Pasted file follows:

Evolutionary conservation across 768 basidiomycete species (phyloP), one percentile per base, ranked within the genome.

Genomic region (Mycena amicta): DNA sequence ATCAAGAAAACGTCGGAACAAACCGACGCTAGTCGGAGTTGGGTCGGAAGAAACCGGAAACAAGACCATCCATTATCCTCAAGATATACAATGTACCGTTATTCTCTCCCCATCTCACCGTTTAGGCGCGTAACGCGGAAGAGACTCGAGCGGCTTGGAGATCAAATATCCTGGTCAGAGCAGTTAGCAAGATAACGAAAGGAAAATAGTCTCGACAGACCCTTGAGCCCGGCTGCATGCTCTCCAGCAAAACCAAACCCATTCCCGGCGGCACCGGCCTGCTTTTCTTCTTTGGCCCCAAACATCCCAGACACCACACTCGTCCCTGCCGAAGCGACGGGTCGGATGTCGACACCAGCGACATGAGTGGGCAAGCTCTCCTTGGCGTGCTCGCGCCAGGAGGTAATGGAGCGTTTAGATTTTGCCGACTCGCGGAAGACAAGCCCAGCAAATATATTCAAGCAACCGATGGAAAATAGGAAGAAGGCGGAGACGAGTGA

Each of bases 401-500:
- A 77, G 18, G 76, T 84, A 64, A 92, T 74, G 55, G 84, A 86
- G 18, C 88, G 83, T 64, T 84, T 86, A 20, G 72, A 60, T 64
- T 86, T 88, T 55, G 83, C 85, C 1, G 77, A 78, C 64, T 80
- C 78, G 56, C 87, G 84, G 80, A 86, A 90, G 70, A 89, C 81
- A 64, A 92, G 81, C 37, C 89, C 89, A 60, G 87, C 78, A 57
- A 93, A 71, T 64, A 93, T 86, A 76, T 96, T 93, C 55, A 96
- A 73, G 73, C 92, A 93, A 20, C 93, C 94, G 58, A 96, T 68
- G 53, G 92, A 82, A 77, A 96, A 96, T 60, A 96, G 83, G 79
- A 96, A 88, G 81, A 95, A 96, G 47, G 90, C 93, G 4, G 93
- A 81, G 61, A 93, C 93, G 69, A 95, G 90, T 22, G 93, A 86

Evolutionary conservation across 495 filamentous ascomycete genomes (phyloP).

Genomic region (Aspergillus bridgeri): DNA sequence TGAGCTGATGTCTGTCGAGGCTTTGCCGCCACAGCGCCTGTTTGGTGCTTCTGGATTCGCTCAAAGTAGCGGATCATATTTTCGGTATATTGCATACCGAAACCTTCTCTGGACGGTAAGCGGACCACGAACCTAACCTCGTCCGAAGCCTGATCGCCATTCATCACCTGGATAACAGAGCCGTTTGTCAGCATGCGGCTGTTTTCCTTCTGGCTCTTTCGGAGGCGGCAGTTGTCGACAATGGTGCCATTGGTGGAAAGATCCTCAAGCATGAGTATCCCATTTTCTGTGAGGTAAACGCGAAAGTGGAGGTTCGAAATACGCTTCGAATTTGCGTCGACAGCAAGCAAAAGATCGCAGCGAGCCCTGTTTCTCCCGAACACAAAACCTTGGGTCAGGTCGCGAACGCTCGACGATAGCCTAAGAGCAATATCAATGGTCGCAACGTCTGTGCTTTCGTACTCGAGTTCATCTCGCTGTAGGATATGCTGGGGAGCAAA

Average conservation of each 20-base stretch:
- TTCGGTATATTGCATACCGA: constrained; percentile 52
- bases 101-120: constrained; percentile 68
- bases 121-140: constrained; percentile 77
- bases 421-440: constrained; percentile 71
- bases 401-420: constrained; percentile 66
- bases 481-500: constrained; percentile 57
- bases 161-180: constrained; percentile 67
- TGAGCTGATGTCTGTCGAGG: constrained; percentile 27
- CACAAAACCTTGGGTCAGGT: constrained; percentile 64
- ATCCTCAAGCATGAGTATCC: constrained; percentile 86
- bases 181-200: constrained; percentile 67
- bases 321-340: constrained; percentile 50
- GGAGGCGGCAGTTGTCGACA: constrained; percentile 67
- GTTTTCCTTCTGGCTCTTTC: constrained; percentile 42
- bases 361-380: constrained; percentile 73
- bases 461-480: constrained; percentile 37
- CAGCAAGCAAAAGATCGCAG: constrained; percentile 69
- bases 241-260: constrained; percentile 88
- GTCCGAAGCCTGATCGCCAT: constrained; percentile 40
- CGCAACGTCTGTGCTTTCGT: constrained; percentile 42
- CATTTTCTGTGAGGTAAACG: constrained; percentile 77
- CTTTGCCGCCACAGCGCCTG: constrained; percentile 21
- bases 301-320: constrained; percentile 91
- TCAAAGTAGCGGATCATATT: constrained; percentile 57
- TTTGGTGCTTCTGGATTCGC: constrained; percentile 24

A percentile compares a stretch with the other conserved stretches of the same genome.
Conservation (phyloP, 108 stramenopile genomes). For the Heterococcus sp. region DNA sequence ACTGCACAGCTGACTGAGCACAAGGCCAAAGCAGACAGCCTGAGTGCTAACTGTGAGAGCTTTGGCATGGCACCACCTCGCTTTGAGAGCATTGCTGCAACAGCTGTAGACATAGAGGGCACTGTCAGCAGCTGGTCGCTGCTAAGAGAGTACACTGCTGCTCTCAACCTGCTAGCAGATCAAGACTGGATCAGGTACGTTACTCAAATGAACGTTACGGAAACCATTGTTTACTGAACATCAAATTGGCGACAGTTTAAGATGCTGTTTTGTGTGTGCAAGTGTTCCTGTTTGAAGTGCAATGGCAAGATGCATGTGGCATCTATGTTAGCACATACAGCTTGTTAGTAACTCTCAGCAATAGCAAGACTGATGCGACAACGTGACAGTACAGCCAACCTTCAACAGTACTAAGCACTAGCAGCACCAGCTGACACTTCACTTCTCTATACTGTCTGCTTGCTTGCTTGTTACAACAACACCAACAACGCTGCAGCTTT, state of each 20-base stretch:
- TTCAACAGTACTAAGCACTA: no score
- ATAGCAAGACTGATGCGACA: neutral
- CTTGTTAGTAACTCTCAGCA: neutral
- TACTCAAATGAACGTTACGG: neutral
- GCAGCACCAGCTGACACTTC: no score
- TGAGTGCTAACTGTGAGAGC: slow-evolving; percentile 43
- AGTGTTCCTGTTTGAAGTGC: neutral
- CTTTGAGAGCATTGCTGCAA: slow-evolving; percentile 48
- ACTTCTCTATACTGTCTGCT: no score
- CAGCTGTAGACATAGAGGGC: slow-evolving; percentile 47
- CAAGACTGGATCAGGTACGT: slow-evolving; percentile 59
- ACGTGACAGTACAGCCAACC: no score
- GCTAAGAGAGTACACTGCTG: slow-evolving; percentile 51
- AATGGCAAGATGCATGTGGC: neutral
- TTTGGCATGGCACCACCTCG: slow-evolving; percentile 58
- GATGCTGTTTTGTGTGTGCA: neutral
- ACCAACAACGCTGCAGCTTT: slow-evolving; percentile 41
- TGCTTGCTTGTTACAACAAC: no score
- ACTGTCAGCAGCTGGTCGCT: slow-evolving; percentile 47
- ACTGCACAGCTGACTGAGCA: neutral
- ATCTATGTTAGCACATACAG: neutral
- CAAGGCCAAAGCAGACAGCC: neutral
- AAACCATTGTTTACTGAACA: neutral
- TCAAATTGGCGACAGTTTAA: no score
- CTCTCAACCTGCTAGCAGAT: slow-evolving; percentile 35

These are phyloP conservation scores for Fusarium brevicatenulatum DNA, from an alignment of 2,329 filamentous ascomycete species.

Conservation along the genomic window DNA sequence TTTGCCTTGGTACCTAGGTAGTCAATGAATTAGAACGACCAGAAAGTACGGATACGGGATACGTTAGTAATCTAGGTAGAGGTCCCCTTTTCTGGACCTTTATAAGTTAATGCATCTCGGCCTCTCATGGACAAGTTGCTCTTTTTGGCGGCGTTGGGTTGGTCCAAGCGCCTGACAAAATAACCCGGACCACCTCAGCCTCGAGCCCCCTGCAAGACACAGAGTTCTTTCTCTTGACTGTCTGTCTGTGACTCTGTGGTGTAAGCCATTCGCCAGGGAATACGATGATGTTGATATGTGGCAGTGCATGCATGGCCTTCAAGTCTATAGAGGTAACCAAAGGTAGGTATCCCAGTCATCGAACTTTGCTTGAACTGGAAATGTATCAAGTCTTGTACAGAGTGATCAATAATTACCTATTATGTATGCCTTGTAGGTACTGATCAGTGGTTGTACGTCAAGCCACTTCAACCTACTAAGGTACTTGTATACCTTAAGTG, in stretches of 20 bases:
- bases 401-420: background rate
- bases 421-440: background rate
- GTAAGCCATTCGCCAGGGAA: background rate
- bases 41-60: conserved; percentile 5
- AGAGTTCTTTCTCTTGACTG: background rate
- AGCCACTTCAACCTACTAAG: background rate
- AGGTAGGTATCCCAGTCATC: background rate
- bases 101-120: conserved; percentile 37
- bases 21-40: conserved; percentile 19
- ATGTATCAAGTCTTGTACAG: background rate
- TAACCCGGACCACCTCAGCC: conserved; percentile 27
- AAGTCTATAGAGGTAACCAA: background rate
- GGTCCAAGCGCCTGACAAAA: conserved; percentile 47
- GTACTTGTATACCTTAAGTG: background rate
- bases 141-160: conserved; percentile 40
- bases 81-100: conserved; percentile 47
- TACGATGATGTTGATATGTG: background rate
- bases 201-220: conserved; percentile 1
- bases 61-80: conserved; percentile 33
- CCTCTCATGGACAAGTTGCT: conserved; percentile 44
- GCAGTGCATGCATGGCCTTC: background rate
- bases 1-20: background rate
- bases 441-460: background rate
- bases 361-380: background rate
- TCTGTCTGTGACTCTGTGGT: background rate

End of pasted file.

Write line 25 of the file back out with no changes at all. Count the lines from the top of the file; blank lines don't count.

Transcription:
- CACAAAACCTTGGGTCAGGT: constrained; percentile 64